The Philippines is a key bridge between the Americas and Asia, making it a natural conduit for global trade flows. The country also has some of the strongest economic growth rates in the Asia-Pacific region, with growth at 6% or more for 16 out of the 20 quarters between 2014 and March 2019.
The nation will continue to have considerable demand for imports as major public infrastructure projects are rolled out and industries expand and move towards higher value-added products. Demand for intermediate goods, as well as building materials and finished products, is therefore high. At the same time, insufficient upstream output of oil, gas and coal means that energy imports are also growing as the economy expands.
Meanwhile, exports rely heavily on a few key sectors, with machinery and transport equipment, electronics, semiconductors and other manufactured goods the three largest sources of export revenue as of January 2018. Export diversification is a central aim of current trade policy, particularly as adverse global conditions such as the US-China trade dispute impact the market, especially for electronic goods.
Nevertheless, the Philippines has also been growing as a destination for foreign direct investment (FDI) as a result of recent measures aimed at improving the business environment and easing restrictions on sectors included in the negative investment list.
The National Economic Development Authority (NEDA) is the inter-governmental body responsible for formulating overall economic policy. Alongside NEDA, the Department of Trade and Industry (DTI) is responsible for coordinating and implementing trade-related policies, as well as promoting the Philippines as a location for FDI. Several other organisations come under the remit of the DTI. These include the Philippine Economic Zone Authority (PEZA); Committee on Tariff and Related Matters; the Technical Committee on World Trade Organisation (WTO) Matters; the Committee for the ASEAN Economic Community (AEC); the Tariff Commission; and the Inter-Agency Committee on Trade in Services. Another body under the DTI is the Export Marketing Bureau, which seeks to promote Philippine exports worldwide.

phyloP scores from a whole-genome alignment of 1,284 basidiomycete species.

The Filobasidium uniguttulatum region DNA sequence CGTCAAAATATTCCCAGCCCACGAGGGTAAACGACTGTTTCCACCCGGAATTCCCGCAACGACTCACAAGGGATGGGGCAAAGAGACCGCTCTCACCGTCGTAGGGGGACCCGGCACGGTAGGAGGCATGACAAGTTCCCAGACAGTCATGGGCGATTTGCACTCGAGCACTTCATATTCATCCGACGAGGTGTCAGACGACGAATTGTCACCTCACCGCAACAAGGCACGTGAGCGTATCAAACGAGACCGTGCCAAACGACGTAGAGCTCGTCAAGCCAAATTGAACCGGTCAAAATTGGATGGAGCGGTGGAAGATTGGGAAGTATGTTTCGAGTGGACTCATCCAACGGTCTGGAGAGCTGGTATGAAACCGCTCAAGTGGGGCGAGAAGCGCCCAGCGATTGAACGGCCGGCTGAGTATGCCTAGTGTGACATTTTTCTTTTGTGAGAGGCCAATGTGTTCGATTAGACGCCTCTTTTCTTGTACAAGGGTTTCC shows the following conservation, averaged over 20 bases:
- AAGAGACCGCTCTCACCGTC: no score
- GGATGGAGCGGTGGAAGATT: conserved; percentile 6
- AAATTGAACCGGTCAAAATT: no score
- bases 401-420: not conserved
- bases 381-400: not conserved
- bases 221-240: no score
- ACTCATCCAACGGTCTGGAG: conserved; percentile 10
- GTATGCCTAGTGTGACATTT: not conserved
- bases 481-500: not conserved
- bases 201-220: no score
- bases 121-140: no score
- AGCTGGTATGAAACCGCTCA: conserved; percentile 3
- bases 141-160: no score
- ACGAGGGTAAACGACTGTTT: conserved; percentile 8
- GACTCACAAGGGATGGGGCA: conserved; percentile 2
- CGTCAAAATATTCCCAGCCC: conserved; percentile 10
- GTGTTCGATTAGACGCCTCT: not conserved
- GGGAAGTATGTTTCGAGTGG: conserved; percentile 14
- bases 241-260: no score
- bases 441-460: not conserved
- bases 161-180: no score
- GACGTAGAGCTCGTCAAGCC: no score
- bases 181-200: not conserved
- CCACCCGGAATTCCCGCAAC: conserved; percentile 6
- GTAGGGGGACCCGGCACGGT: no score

The Philippines is a signatory of a number of regional and global trade agreements. In 2016 the country accepted the WTO trade facilitation agreement, which sets out to enforce cooperation between Customs and other relevant authorities, with the aim of reducing costs and encouraging trade, particularly in developing countries. In addition, the Philippines is a member of the G33 and the Non-Agricultural Market Access 11, which lobby developing countries within WTO negotiations on agricultural matters.
As a member of ASEAN, the country benefits from the association’s regional trade agreements with Australia, New Zealand, China, India, Japan and South Korea. The Philippines has also been involved in ASEAN’s efforts to establish the Regional Comprehensive Economic Partnership with these Asia-Pacific countries. As of May 2019 talks were still in progress. The country has also signed trade agreements with individual countries in the region; for example, the Philippines entered a bilateral economic partnership with Japan in 2008, which is still providing benefits for both countries a decade on. In May 2019, 26 new business deals were signed between the two countries worth an estimated $5.5bn.
The Philippines is further engaged in trade agreements with Europe. Since 2014 the country has been a beneficiary of the EU’s Generalised Scheme of Preferences Plus (GSP+) trade regime, and in 2018 it signed a free trade agreement with the European Free Trade Area. As a result, these countries – Iceland, Liechtenstein, Norway and Switzerland – are likely to expand their trade with the Philippines, with international media reporting in May 2019 that Norway plans to take advantage of the deal and increase its Philippine imports across a range of segments, including electronic goods, clothing, and fruit and vegetables. In May 2019 NEDA announced that the Philippines will continue to benefit from the same market access that currently applies under GSP+ in trade relations with the UK following Brexit. The archipelago nation also has GSP arrangements in place with the US, Russia, Switzerland, Turkey, New Zealand, Australia, Norway, Kazakhstan, Canada and Belarus.
In February 2017 NEDA launched the Philippine Development Plan (PDP) 2017-22. The PDP is a large-scale nationwide programme to boost physical infrastructure as part of the government’s Build, Build, Build (BBB) project. The PDP aims to expand economic opportunities, increase competitiveness and attract FDI, utilising the Philippines’ membership of ASEAN and the AEC to gain better access to international markets. The plan also sets out to develop stronger international connections through the WTO and regional groups such as the Brunei Darussalam, Indonesia, Malaysia, Philippines-East ASEAN Growth Area.
Particular sectors highlighted by the PDP include technology and knowledge-based industries, micro-, small and medium-sized enterprises, and the promotion and marketing of Philippine goods and services on the international market. Additionally, the PDP aims to create a database to integrate the Philippine Statistics Authority (PSA) and the Bureau of Customs, to enable real-time assessment of trade flows.